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=====================================
Writing your first Django app, part 2
=====================================
This tutorial begins where :doc:`Tutorial 1 </intro/tutorial01>` left off.
We'll setup the database, create your first model, and get a quick introduction
to Django's automatically-generated admin site.
Database setup
==============
Now, open up :file:`mysite/settings.py`. It's a normal Python module with
module-level variables representing Django settings.
By default, the configuration uses SQLite. If you're new to databases, or
you're just interested in trying Django, this is the easiest choice. SQLite is
included in Python, so you won't need to install anything else to support your
database. When starting your first real project, however, you may want to use a
more robust database like PostgreSQL, to avoid database-switching headaches
down the road.
If you wish to use another database, install the appropriate :ref:`database
bindings <database-installation>` and change the following keys in the
:setting:`DATABASES` ``'default'`` item to match your database connection
settings:
* :setting:`ENGINE <DATABASE-ENGINE>` -- Either
``'django.db.backends.sqlite3'``,
``'django.db.backends.postgresql_psycopg2'``,
``'django.db.backends.mysql'``, or
``'django.db.backends.oracle'``. Other backends are :ref:`also available
<third-party-notes>`.
* :setting:`NAME` -- The name of your database. If you're using SQLite, the
database will be a file on your computer; in that case, :setting:`NAME`
should be the full absolute path, including filename, of that file. The
default value, ``os.path.join(BASE_DIR, 'db.sqlite3')``, will store the file
in your project directory.
If you are not using SQLite as your database, additional settings such as
:setting:`USER`, :setting:`PASSWORD`, and :setting:`HOST` must be added.
For more details, see the reference documentation for :setting:`DATABASES`.
.. note::
If you're using PostgreSQL or MySQL, make sure you've created a database by
this point. Do that with "``CREATE DATABASE database_name;``" within your
database's interactive prompt.
If you're using SQLite, you don't need to create anything beforehand - the
database file will be created automatically when it is needed.
While you're editing :file:`mysite/settings.py`, set :setting:`TIME_ZONE` to
your time zone.
Also, note the :setting:`INSTALLED_APPS` setting at the top of the file. That
holds the names of all Django applications that are activated in this Django
instance. Apps can be used in multiple projects, and you can package and
distribute them for use by others in their projects.
By default, :setting:`INSTALLED_APPS` contains the following apps, all of which
come with Django:
* :mod:`django.contrib.admin` -- The admin site. You'll use it shortly.
* :mod:`django.contrib.auth` -- An authentication system.
* :mod:`django.contrib.contenttypes` -- A framework for content types.
* :mod:`django.contrib.sessions` -- A session framework.
* :mod:`django.contrib.messages` -- A messaging framework.
* :mod:`django.contrib.staticfiles` -- A framework for managing
static files.
These applications are included by default as a convenience for the common case.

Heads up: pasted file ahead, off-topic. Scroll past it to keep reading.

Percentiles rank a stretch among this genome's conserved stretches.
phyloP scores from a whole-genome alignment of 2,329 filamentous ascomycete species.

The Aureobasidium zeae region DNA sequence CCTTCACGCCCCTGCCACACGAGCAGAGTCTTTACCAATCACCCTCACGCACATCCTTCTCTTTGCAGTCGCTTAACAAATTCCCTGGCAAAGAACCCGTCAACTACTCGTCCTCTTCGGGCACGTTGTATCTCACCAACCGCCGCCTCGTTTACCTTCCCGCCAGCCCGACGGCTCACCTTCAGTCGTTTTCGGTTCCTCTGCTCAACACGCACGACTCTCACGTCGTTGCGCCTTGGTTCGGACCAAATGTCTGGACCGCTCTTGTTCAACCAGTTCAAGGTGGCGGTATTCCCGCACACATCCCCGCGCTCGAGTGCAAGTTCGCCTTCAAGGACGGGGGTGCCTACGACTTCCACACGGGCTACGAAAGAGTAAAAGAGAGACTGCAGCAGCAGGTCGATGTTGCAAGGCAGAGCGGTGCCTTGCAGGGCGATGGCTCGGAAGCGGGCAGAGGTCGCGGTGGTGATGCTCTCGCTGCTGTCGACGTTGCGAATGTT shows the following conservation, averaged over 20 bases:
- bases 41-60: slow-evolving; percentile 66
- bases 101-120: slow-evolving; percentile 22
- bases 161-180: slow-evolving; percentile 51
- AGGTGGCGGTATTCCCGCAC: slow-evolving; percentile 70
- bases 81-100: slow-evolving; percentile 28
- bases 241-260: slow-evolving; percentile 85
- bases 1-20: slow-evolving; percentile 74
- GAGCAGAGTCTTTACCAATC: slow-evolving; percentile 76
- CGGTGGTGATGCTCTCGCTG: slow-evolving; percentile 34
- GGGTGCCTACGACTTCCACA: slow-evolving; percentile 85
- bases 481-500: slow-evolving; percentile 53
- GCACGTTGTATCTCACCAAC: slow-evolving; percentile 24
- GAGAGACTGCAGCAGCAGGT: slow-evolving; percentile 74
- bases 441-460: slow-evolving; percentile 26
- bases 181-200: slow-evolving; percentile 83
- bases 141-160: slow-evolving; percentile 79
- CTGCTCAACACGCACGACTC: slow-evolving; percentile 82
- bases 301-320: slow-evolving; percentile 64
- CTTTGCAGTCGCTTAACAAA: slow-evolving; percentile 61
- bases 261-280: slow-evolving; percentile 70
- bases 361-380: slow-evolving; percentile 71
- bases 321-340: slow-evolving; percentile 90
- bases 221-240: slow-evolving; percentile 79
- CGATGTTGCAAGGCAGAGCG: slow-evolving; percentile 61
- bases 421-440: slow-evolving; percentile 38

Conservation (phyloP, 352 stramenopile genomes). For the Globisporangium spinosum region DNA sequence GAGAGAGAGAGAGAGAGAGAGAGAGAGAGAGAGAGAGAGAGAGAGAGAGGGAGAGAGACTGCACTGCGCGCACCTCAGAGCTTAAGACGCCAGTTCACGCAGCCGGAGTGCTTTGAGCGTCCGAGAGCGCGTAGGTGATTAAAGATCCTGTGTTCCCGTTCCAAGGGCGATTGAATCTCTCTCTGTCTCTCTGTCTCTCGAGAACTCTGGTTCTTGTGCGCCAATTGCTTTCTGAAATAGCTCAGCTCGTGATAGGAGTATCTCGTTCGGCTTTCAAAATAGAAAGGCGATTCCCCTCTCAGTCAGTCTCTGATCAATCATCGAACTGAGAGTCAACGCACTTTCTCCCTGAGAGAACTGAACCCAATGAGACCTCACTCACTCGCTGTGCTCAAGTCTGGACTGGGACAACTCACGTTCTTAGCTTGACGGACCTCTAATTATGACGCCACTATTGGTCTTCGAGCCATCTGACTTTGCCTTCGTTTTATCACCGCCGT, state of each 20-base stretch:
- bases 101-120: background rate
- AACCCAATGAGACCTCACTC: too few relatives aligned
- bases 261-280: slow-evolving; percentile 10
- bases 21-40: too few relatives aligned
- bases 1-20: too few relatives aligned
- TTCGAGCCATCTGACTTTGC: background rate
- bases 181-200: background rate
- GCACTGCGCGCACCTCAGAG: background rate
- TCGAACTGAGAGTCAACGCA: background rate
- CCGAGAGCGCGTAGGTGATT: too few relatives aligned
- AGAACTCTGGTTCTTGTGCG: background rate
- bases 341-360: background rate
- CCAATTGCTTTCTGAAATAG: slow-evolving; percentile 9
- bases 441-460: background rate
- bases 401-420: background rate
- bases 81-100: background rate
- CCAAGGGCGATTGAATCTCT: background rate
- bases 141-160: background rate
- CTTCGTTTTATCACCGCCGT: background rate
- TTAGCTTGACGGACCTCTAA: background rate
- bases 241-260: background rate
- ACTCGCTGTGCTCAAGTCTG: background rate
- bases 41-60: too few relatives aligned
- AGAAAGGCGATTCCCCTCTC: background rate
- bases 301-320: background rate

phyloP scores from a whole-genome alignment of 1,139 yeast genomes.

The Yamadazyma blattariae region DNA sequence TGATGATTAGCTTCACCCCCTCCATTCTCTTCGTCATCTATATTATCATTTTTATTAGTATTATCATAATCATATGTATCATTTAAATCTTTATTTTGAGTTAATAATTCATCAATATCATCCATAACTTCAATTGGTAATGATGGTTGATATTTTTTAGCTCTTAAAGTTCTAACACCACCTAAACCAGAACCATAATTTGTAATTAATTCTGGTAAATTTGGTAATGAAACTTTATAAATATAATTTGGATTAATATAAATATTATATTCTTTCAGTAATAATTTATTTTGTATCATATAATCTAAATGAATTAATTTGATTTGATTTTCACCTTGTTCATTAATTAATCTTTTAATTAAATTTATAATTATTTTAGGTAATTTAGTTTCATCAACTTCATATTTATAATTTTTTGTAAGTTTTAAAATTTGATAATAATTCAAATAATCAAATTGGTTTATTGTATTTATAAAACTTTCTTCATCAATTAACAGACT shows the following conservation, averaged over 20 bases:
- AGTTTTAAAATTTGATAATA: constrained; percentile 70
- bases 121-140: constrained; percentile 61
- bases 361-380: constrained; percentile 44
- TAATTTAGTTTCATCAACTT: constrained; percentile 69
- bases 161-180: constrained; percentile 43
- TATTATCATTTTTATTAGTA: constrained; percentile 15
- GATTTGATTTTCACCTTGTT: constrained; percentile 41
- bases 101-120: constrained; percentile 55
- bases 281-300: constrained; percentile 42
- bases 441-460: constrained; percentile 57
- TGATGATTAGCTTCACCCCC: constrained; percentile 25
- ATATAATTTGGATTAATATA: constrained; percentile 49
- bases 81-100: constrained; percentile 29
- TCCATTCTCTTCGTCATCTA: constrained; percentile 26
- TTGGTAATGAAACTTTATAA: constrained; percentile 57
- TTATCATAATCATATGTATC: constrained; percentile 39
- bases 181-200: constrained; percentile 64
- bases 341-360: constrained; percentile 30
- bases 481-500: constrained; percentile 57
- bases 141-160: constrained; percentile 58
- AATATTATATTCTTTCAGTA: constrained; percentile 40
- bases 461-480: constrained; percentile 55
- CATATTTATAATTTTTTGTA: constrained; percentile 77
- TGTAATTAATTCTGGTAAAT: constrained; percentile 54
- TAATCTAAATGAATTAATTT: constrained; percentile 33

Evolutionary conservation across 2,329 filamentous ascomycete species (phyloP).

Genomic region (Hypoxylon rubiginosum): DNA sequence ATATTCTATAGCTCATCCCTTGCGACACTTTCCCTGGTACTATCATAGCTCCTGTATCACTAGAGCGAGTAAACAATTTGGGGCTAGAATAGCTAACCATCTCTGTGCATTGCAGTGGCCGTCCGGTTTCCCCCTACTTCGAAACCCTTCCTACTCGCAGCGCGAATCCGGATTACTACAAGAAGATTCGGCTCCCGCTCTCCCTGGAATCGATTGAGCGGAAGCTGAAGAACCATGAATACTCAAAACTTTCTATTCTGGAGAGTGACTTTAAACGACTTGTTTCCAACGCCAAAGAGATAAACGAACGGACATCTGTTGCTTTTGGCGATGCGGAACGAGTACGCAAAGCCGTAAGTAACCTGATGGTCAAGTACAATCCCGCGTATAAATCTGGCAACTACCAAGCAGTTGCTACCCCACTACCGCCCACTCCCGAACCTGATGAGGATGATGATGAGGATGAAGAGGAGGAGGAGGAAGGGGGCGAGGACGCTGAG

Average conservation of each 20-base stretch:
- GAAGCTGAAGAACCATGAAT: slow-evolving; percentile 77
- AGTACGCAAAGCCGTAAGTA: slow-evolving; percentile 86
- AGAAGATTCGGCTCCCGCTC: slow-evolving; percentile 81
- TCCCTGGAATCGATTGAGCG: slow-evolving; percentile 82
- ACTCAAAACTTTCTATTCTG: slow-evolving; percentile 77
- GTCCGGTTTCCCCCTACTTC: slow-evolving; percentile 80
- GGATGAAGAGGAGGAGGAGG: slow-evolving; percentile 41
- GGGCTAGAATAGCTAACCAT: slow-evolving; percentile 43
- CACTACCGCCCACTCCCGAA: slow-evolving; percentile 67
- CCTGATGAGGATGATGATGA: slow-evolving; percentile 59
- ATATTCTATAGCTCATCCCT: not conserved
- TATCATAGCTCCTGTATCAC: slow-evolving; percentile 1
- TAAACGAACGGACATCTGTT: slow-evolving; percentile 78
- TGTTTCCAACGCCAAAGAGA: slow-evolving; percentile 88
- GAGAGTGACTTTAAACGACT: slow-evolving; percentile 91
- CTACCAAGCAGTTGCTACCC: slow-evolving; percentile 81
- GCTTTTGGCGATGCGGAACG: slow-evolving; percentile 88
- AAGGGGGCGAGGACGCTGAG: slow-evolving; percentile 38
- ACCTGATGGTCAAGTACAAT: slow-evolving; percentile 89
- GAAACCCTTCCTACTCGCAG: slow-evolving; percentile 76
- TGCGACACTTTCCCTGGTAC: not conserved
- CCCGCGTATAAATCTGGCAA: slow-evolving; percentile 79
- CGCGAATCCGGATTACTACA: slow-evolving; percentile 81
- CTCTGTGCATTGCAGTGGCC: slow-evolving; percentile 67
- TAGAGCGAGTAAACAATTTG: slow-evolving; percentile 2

Some of these applications make use of at least one database table, though,
so we need to create the tables in the database before we can use them. To do
that, run the following command:
.. code-block:: console
$ python manage.py migrate
The :djadmin:`migrate` command looks at the :setting:`INSTALLED_APPS` setting
and creates any necessary database tables according to the database settings
in your :file:`mysite/settings.py` file and the database migrations shipped
with the app (we'll cover those later). You'll see a message for each
migration it applies. If you're interested, run the command-line client for your
database and type ``\dt`` (PostgreSQL), ``SHOW TABLES;`` (MySQL), or
``.schema`` (SQLite) to display the tables Django created.
.. admonition:: For the minimalists
Like we said above, the default applications are included for the common
case, but not everybody needs them. If you don't need any or all of them,
feel free to comment-out or delete the appropriate line(s) from
:setting:`INSTALLED_APPS` before running :djadmin:`migrate`. The
:djadmin:`migrate` command will only run migrations for apps in
:setting:`INSTALLED_APPS`.
.. _creating-models:
Creating models
===============
Now we'll define your models -- essentially, your database layout, with
additional metadata.
.. admonition:: Philosophy
A model is the single, definitive source of truth about your data. It contains
the essential fields and behaviors of the data you're storing. Django follows
the :ref:`DRY Principle <dry>`. The goal is to define your data model in one
place and automatically derive things from it.
This includes the migrations - unlike in Ruby On Rails, for example, migrations
are entirely derived from your models file, and are essentially just a
history that Django can roll through to update your database schema to
match your current models.
In our simple poll app, we'll create two models: ``Question`` and ``Choice``.
A ``Question`` has a question and a publication date. A ``Choice`` has two
fields: the text of the choice and a vote tally. Each ``Choice`` is associated
with a ``Question``.
These concepts are represented by simple Python classes. Edit the
:file:`polls/models.py` file so it looks like this:
.. snippet::
:filename: polls/models.py
from django.db import models
class Question(models.Model):